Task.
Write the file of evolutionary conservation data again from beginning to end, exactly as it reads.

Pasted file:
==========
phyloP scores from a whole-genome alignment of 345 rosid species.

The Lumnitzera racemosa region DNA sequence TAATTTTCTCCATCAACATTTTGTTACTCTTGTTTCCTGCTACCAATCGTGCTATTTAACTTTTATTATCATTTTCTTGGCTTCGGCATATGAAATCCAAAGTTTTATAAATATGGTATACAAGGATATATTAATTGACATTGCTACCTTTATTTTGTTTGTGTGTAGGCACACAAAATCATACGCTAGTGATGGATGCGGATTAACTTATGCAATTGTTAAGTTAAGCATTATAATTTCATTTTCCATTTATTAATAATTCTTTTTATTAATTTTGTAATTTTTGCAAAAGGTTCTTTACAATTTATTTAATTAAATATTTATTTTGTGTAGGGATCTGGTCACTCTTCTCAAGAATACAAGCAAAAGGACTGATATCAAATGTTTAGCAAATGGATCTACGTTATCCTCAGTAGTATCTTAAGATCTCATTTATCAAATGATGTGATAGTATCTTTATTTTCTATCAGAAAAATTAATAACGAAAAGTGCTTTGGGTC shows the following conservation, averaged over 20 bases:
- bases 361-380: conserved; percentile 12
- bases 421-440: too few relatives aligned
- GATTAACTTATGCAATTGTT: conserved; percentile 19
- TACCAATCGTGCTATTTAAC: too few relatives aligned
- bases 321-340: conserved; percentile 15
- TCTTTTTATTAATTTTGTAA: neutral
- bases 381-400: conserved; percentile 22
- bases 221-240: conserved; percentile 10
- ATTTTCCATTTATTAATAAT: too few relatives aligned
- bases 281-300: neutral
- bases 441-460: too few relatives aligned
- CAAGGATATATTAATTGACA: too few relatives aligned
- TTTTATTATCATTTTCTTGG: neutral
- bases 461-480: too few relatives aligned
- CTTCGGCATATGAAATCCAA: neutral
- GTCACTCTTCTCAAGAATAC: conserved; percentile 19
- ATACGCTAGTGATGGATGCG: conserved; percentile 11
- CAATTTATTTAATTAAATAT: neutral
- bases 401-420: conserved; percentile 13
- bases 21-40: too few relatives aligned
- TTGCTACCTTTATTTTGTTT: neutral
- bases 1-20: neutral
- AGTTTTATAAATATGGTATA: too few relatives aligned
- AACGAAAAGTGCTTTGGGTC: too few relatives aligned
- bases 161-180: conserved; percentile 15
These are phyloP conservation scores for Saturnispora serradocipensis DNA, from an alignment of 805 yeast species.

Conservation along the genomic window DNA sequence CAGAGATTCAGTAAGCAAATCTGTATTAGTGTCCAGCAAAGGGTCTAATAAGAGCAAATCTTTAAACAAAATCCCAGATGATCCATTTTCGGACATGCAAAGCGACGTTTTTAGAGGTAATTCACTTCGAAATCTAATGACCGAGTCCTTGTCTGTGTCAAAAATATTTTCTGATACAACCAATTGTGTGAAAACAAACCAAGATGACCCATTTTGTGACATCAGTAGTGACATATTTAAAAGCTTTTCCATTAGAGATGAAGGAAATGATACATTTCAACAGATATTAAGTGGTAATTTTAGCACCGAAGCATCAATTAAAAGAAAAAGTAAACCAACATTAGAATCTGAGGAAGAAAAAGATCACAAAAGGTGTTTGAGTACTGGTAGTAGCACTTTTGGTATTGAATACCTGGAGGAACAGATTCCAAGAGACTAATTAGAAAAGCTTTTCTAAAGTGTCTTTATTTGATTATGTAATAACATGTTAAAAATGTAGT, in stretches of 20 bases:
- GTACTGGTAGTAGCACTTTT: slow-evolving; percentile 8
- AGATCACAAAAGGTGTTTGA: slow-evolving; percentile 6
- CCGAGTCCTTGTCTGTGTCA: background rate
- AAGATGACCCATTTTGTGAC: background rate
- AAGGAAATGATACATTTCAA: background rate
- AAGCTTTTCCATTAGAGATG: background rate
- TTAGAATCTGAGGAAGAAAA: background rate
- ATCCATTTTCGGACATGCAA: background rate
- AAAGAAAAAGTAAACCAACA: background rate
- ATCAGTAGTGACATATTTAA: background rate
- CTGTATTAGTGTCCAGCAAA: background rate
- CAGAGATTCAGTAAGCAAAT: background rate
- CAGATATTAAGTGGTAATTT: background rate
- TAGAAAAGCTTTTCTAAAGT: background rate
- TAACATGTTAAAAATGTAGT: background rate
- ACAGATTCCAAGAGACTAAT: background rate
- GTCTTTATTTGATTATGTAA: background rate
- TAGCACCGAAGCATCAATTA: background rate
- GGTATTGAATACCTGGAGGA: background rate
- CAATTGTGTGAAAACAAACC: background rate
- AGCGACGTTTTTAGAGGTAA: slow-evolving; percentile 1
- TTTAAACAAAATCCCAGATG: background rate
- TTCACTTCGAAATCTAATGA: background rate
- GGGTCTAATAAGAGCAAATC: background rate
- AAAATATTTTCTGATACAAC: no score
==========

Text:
phyloP scores from a whole-genome alignment of 345 rosid species.

The Lumnitzera racemosa region DNA sequence TAATTTTCTCCATCAACATTTTGTTACTCTTGTTTCCTGCTACCAATCGTGCTATTTAACTTTTATTATCATTTTCTTGGCTTCGGCATATGAAATCCAAAGTTTTATAAATATGGTATACAAGGATATATTAATTGACATTGCTACCTTTATTTTGTTTGTGTGTAGGCACACAAAATCATACGCTAGTGATGGATGCGGATTAACTTATGCAATTGTTAAGTTAAGCATTATAATTTCATTTTCCATTTATTAATAATTCTTTTTATTAATTTTGTAATTTTTGCAAAAGGTTCTTTACAATTTATTTAATTAAATATTTATTTTGTGTAGGGATCTGGTCACTCTTCTCAAGAATACAAGCAAAAGGACTGATATCAAATGTTTAGCAAATGGATCTACGTTATCCTCAGTAGTATCTTAAGATCTCATTTATCAAATGATGTGATAGTATCTTTATTTTCTATCAGAAAAATTAATAACGAAAAGTGCTTTGGGTC shows the following conservation, averaged over 20 bases:
- bases 361-380: conserved; percentile 12
- bases 421-440: too few relatives aligned
- GATTAACTTATGCAATTGTT: conserved; percentile 19
- TACCAATCGTGCTATTTAAC: too few relatives aligned
- bases 321-340: conserved; percentile 15
- TCTTTTTATTAATTTTGTAA: neutral
- bases 381-400: conserved; percentile 22
- bases 221-240: conserved; percentile 10
- ATTTTCCATTTATTAATAAT: too few relatives aligned
- bases 281-300: neutral
- bases 441-460: too few relatives aligned
- CAAGGATATATTAATTGACA: too few relatives aligned
- TTTTATTATCATTTTCTTGG: neutral
- bases 461-480: too few relatives aligned
- CTTCGGCATATGAAATCCAA: neutral
- GTCACTCTTCTCAAGAATAC: conserved; percentile 19
- ATACGCTAGTGATGGATGCG: conserved; percentile 11
- CAATTTATTTAATTAAATAT: neutral
- bases 401-420: conserved; percentile 13
- bases 21-40: too few relatives aligned
- TTGCTACCTTTATTTTGTTT: neutral
- bases 1-20: neutral
- AGTTTTATAAATATGGTATA: too few relatives aligned
- AACGAAAAGTGCTTTGGGTC: too few relatives aligned
- bases 161-180: conserved; percentile 15
These are phyloP conservation scores for Saturnispora serradocipensis DNA, from an alignment of 805 yeast species.

Conservation along the genomic window DNA sequence CAGAGATTCAGTAAGCAAATCTGTATTAGTGTCCAGCAAAGGGTCTAATAAGAGCAAATCTTTAAACAAAATCCCAGATGATCCATTTTCGGACATGCAAAGCGACGTTTTTAGAGGTAATTCACTTCGAAATCTAATGACCGAGTCCTTGTCTGTGTCAAAAATATTTTCTGATACAACCAATTGTGTGAAAACAAACCAAGATGACCCATTTTGTGACATCAGTAGTGACATATTTAAAAGCTTTTCCATTAGAGATGAAGGAAATGATACATTTCAACAGATATTAAGTGGTAATTTTAGCACCGAAGCATCAATTAAAAGAAAAAGTAAACCAACATTAGAATCTGAGGAAGAAAAAGATCACAAAAGGTGTTTGAGTACTGGTAGTAGCACTTTTGGTATTGAATACCTGGAGGAACAGATTCCAAGAGACTAATTAGAAAAGCTTTTCTAAAGTGTCTTTATTTGATTATGTAATAACATGTTAAAAATGTAGT, in stretches of 20 bases:
- GTACTGGTAGTAGCACTTTT: slow-evolving; percentile 8
- AGATCACAAAAGGTGTTTGA: slow-evolving; percentile 6
- CCGAGTCCTTGTCTGTGTCA: background rate
- AAGATGACCCATTTTGTGAC: background rate
- AAGGAAATGATACATTTCAA: background rate
- AAGCTTTTCCATTAGAGATG: background rate
- TTAGAATCTGAGGAAGAAAA: background rate
- ATCCATTTTCGGACATGCAA: background rate
- AAAGAAAAAGTAAACCAACA: background rate
- ATCAGTAGTGACATATTTAA: background rate
- CTGTATTAGTGTCCAGCAAA: background rate
- CAGAGATTCAGTAAGCAAAT: background rate
- CAGATATTAAGTGGTAATTT: background rate
- TAGAAAAGCTTTTCTAAAGT: background rate
- TAACATGTTAAAAATGTAGT: background rate
- ACAGATTCCAAGAGACTAAT: background rate
- GTCTTTATTTGATTATGTAA: background rate
- TAGCACCGAAGCATCAATTA: background rate
- GGTATTGAATACCTGGAGGA: background rate
- CAATTGTGTGAAAACAAACC: background rate
- AGCGACGTTTTTAGAGGTAA: slow-evolving; percentile 1
- TTTAAACAAAATCCCAGATG: background rate
- TTCACTTCGAAATCTAATGA: background rate
- GGGTCTAATAAGAGCAAATC: background rate
- AAAATATTTTCTGATACAAC: no score